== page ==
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Indish: A dip into Indian cuisine’s bold flavors

Indish :  A dip into Indian cuisine’s bold flavors
Indish’s menu features a variety of cold and hot appetizers, curries, tandoori grilled items, rice dishes, homemade breads, and desserts. (Photos: Zeid Odeh/Jordan News)
At the mention of Indian food, the mind generally wanders into a wonderland of curries, stews, and spices such as turmeric, cumin, cardamom, and coriander. The quintessential Indian seasoning blend, garam masala, will definitely make an appearance, with its combination of pepper, nutmeg, cardamom, and other flavorful seasonings.اضافة اعلان

But where to go in Amman to satisfy the subcontinent cravings that will certainly follow such imaginings? The restaurant Indish has popped up in numerous conversations lately, so I thought I would give it a try. Thus, I soon found myself between First and Second Circle in Jabal Amman, outside the restaurant’s doors.



Walking into the restaurant to make a takeout order, I noticed the simplicity of the place, with a minimal red and yellow décor and modern accents. There were about 15 tables, which made it a relatively small — but cozy — dining establishment.

A creative salad
Indish’s menu features a good variety of cold and hot appetizers, curries, tandoori grilled items, rice dishes, homemade breads, and desserts.

While glancing over the menu, I was reminded that food opens the door to explore a whole culture —not just its flavors. Indian cuisine is famous for family-style sharing, where gatherings feature simple utensils, including the hands. And that was my plan: to bring a South Asian feast home to share with my family.

I ended up ordering the healthy sprout salad, vegetable pakora, vegetable biryani, butter chicken, mutton vindaloo, and paneer tikka.



The sprout salad consisted of green lentil sprouts, pomegranate seeds, carrots, grated coconut, and coriander leaves. It was served with a lemon wedge, and the dressing seemed relatively sparse. However, this was a very interesting salad that quickly won me over. It was the first time I had tried green lentil sprouts, which made the salad unique and exciting.

The vegetable pakora (vegetables dipped in chickpea batter and fried) had an abundance of flavors, and the crispy batter enrobed the vegetable pieces so well that it was challenging to know what the vegetables were until taking a bite. Although it was a good dish in terms of taste, the batter was a little too thick for optimal eating enjoyment.

Spices and heat
As soon as I tasted the vegetable Biryani, I knew immediately that Indish had done something right: the spices were properly roasted in fat before being mixed with the rice. This resulted in a flavorful product with no underdeveloped, raw-spice taste. The bold, rich spices also made this dish complete on its own, without the need to add any curry.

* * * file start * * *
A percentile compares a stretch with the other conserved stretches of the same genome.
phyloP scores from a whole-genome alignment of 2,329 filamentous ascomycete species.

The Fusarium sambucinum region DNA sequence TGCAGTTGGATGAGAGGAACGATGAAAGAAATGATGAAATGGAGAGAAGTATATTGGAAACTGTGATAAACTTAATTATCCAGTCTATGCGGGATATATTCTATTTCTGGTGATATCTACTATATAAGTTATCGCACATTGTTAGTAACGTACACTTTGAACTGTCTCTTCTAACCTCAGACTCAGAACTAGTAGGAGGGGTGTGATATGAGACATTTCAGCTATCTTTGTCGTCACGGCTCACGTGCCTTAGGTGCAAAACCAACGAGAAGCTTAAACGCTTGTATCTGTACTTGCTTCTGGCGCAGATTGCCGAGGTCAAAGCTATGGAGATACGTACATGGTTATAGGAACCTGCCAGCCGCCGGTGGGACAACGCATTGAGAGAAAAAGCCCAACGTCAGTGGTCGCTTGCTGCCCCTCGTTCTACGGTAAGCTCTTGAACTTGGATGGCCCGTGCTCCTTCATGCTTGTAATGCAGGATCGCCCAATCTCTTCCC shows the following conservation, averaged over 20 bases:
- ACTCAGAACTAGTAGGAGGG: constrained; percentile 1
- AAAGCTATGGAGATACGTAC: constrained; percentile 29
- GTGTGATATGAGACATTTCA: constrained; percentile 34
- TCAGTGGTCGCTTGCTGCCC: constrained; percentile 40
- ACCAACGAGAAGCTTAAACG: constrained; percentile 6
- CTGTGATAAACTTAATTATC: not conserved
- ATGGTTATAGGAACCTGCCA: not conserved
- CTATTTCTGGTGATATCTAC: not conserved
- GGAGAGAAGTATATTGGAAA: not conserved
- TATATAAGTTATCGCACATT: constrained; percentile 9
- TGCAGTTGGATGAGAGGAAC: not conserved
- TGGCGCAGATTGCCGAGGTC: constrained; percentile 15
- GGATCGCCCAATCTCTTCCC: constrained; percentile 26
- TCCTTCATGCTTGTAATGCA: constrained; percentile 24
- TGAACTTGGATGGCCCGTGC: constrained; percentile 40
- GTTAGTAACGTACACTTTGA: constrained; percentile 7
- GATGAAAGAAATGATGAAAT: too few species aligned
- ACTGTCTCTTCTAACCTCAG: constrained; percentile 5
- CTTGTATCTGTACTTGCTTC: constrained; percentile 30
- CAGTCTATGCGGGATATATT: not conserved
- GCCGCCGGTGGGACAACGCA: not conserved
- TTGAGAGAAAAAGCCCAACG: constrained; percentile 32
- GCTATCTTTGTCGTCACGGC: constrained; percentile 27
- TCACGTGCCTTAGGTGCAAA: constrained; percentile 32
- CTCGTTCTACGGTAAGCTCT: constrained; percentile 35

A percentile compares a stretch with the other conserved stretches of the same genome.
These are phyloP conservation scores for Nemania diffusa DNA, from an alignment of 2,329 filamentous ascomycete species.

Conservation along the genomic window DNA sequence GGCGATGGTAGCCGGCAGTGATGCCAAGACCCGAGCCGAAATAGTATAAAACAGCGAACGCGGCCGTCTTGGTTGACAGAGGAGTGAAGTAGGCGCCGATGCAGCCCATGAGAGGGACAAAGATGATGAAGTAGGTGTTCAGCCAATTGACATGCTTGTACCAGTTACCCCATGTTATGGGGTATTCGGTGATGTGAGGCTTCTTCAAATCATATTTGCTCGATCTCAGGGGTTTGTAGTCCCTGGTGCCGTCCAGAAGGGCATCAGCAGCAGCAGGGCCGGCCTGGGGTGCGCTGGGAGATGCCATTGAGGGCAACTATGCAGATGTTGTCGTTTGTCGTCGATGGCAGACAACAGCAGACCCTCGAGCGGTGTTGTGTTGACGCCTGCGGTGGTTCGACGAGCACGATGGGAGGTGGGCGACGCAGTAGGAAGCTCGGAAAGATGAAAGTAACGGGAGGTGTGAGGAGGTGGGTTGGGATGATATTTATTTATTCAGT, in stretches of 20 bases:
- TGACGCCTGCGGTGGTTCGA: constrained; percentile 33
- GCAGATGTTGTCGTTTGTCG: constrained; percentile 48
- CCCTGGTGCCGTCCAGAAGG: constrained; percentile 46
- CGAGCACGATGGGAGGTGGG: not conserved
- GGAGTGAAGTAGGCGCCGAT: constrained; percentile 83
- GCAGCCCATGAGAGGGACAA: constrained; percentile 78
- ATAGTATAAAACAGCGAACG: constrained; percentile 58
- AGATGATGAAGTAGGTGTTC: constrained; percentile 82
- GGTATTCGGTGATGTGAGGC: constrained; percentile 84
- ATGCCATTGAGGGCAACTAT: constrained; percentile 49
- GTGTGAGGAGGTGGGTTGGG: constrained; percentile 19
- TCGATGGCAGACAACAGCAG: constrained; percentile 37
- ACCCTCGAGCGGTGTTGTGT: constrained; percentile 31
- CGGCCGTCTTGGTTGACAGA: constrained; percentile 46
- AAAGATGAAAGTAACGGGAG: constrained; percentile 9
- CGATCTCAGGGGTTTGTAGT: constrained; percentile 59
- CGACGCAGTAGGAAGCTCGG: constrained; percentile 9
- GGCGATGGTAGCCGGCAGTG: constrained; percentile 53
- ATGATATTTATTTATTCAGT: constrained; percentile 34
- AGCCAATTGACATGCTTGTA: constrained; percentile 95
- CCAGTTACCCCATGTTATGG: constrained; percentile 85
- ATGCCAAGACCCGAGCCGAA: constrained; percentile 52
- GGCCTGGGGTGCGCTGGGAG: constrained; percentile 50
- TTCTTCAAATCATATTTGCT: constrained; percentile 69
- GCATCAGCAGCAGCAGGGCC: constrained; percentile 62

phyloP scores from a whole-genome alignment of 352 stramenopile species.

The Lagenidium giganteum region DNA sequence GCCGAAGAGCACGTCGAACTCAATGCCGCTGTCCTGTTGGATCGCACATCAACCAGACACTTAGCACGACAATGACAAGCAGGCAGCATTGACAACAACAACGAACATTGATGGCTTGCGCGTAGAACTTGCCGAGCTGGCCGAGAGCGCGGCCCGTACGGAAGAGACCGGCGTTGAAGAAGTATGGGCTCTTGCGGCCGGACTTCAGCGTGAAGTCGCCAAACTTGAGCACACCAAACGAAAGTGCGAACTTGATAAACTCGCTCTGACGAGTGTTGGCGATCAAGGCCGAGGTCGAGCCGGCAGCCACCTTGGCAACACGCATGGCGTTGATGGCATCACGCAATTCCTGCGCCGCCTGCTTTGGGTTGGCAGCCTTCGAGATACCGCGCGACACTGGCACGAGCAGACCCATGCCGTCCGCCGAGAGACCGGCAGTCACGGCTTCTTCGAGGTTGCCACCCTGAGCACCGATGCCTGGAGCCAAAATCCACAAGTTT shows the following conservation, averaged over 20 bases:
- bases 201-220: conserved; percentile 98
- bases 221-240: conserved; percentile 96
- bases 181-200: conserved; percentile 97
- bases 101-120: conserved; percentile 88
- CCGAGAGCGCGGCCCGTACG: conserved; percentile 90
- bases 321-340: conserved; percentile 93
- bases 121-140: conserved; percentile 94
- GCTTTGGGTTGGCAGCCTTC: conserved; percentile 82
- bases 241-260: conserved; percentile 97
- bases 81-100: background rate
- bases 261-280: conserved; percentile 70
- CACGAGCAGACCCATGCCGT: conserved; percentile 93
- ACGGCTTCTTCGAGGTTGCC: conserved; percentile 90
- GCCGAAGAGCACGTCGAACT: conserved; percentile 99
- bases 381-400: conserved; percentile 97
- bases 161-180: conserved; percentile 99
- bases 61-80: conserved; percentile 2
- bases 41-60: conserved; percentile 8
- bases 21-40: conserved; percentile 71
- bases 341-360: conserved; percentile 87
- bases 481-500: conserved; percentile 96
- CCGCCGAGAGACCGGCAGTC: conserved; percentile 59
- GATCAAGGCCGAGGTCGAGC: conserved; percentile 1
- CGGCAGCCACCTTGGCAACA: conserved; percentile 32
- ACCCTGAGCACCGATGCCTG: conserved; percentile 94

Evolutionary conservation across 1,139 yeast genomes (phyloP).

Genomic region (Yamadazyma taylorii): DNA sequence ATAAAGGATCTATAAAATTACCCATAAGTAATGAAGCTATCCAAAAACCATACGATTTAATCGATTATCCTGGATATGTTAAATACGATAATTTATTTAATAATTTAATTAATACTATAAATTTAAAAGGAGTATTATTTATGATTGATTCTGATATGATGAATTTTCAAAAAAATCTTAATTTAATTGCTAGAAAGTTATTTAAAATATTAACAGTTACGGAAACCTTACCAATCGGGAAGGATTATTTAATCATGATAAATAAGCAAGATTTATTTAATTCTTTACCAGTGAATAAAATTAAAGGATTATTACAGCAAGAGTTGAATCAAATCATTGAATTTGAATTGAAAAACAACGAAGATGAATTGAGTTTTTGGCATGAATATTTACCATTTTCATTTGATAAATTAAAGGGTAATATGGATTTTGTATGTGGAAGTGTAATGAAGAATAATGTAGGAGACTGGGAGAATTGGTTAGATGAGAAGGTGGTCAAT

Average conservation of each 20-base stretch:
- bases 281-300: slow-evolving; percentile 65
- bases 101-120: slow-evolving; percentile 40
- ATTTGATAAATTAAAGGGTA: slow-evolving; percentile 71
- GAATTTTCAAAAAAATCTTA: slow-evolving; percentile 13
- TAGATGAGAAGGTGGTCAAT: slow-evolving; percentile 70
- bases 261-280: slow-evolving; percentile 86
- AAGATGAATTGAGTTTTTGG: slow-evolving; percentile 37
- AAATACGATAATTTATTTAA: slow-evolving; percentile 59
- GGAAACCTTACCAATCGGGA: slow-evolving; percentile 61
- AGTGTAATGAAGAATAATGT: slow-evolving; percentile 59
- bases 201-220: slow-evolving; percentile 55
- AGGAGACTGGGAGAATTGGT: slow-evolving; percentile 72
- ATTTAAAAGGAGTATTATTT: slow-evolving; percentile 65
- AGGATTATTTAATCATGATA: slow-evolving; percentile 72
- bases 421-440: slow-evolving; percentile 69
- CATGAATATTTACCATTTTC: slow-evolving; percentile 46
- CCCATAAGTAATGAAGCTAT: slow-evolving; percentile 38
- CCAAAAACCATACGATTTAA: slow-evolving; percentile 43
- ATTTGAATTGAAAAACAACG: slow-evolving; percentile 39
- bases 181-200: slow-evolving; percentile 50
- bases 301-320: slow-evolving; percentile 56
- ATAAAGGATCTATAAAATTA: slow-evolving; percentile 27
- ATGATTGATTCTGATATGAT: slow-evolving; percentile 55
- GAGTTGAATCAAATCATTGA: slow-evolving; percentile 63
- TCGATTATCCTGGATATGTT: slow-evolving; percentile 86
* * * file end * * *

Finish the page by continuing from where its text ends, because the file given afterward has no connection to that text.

The butter chicken, one of my favorite items of Indian cuisine, was good. The spices balanced with the cream to provide an excellent combination of flavors. Personally, I would have added a little more cream on top of the dish for an extra-rich experience.

I went out of my comfort zone to order the mutton vindaloo since I am not a huge fan of lamb, and I was worried that the gaminess of the meat would overpower the dish. However, the lamb was extremely tender, and the curry was flavorful and quite spicy. I tried to enjoy as much as I could handle, but the heat of the dish had me beat by the time I could reach for a second serving.

Do not forget the bread
No Indian meal is complete without naan or paratha. Indish’s home-baked breads make a great addition to any dinner, especially for dipping into the curries for an extra-flavorful experience. If you have a low spice tolerance, I also recommend a little yogurt on the side; then, at least, you will be able to break down the spicy kick.



Finally, the paneer tikka, which is char-grilled cheese marinated in a spice mixture, is a great option if you want a meat-free tikka. Indish’s addition of extra vegetables was a great touch. Paneer cheese is made by curdling fresh milk with an acid, then collecting the curds and pressing them to make them into the desired shape. I noticed that the paneer this time was a bit on the grainy side, which can happen when too much acid is used.

The quality of food items was not affected too much by the journey to my family waiting at home.  The Indish eating experience certainly brought the family together for an out-of-the-ordinary dinner. I had assumed that Indian food should be consumed with loved ones, and our experience proved this to be true.




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